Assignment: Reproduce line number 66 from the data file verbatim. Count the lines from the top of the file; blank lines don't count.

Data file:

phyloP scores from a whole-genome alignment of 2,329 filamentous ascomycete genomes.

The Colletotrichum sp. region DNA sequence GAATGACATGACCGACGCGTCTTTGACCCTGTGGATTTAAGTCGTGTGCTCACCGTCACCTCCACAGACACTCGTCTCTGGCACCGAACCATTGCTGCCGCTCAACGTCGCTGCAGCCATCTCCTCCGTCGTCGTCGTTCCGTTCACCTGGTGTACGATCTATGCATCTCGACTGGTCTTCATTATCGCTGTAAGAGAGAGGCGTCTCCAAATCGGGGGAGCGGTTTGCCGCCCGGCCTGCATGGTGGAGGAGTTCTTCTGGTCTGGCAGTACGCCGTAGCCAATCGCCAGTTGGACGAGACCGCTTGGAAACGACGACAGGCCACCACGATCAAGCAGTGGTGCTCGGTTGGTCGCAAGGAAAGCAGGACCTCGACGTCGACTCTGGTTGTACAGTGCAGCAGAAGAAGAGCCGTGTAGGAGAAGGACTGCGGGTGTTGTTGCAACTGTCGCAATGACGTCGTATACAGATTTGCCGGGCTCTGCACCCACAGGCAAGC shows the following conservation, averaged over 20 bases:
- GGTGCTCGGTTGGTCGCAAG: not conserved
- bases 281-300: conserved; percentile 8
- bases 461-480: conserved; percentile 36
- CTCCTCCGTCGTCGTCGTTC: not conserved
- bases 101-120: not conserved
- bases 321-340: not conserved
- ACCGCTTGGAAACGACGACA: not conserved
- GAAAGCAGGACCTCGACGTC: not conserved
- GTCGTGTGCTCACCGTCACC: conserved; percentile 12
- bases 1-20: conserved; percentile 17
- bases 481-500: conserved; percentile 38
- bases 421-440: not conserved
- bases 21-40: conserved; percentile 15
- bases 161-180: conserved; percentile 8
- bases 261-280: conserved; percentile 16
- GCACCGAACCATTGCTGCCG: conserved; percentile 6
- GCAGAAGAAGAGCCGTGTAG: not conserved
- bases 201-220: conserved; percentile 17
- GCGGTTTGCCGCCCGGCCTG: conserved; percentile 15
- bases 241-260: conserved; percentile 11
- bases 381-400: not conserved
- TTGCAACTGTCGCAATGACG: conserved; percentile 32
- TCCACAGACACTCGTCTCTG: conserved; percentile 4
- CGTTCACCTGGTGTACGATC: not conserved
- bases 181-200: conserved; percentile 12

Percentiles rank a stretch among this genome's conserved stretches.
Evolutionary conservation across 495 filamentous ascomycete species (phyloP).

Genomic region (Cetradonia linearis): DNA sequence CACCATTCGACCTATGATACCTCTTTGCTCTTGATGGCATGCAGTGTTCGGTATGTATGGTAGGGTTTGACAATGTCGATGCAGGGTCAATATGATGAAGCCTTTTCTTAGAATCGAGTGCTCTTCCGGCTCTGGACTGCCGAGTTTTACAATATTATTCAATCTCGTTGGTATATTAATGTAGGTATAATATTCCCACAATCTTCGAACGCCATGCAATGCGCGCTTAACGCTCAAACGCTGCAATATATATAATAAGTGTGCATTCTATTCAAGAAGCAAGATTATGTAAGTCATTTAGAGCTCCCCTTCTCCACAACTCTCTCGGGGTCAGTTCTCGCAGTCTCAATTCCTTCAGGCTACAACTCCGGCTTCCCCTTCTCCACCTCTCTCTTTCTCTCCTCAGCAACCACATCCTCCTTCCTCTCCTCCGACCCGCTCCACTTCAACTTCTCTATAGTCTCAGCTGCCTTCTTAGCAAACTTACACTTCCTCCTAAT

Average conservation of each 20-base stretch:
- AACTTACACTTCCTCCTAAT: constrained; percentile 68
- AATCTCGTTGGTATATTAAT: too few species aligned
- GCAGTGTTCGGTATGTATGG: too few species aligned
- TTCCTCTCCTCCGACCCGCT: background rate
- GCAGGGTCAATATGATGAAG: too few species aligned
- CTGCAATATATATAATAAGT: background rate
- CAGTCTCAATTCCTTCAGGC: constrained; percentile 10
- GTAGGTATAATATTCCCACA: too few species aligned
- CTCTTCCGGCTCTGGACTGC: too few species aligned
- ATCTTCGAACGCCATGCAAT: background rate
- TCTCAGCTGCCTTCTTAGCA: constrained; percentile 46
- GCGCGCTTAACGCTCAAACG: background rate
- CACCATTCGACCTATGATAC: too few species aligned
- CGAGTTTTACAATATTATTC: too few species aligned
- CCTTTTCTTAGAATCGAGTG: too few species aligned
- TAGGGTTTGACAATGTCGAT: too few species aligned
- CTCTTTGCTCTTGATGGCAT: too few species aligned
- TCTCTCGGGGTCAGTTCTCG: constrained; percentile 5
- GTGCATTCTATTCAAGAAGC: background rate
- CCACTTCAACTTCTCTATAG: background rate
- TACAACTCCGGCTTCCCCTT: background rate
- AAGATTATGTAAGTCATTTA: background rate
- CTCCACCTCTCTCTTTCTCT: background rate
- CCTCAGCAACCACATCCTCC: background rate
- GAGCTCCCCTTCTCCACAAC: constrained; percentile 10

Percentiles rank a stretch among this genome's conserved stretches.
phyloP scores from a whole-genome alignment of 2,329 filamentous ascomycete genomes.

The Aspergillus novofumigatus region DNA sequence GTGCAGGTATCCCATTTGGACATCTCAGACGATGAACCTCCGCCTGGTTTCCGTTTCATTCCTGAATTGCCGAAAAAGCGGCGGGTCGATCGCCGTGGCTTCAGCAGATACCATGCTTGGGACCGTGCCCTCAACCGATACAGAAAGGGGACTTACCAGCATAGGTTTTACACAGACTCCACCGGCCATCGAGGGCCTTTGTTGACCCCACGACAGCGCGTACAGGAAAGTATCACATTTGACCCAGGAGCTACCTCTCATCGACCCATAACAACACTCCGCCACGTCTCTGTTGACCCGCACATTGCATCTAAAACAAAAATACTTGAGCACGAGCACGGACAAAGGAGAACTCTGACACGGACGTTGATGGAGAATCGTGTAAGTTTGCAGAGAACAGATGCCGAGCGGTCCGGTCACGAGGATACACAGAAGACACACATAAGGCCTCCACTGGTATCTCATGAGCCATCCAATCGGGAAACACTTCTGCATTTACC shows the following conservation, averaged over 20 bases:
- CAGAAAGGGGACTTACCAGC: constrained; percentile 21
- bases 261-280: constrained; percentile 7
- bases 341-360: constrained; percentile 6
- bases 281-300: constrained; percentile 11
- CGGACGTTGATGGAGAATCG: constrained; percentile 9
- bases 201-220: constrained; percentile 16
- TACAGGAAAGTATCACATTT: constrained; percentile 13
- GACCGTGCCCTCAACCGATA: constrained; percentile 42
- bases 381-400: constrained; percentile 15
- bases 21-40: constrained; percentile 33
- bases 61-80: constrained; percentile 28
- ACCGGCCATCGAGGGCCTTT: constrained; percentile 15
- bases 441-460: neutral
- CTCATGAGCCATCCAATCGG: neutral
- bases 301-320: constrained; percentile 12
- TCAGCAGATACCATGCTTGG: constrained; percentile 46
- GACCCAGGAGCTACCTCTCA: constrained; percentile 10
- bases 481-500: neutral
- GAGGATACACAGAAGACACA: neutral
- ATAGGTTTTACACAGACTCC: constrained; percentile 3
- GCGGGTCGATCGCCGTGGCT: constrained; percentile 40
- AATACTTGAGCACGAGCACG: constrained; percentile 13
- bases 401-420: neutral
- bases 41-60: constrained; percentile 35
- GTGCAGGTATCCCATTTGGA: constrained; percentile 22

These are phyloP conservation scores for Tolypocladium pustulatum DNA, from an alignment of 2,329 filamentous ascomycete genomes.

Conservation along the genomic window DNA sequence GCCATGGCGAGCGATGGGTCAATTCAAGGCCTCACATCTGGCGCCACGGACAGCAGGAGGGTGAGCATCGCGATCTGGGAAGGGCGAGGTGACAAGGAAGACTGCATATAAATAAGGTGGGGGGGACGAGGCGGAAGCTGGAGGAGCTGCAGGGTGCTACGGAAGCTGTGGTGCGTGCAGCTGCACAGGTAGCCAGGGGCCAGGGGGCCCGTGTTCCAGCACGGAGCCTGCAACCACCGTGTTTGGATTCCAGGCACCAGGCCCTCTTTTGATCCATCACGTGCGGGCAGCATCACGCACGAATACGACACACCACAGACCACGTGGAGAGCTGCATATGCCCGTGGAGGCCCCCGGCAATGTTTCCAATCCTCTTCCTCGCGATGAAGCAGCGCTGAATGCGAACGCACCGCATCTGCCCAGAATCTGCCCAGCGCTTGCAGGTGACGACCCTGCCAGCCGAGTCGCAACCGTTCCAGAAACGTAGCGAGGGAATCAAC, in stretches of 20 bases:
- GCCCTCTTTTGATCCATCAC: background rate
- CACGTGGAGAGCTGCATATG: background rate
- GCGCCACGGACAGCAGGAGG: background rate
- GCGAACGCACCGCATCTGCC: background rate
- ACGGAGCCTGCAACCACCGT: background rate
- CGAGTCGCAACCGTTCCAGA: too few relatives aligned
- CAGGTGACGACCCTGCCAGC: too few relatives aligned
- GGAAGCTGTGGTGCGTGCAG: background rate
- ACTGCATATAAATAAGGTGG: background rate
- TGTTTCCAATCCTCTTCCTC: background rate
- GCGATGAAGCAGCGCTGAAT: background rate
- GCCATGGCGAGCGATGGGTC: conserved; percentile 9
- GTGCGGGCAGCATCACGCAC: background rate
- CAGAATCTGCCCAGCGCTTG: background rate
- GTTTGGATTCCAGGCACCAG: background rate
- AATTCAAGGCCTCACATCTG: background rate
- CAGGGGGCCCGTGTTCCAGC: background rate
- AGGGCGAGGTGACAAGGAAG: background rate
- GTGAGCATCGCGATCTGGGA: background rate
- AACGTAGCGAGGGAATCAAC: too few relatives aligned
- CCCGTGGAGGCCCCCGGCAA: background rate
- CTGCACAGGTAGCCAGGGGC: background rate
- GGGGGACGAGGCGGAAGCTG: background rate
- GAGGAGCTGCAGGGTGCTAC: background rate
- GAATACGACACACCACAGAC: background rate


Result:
- TACAGGAAAGTATCACATTT: constrained; percentile 13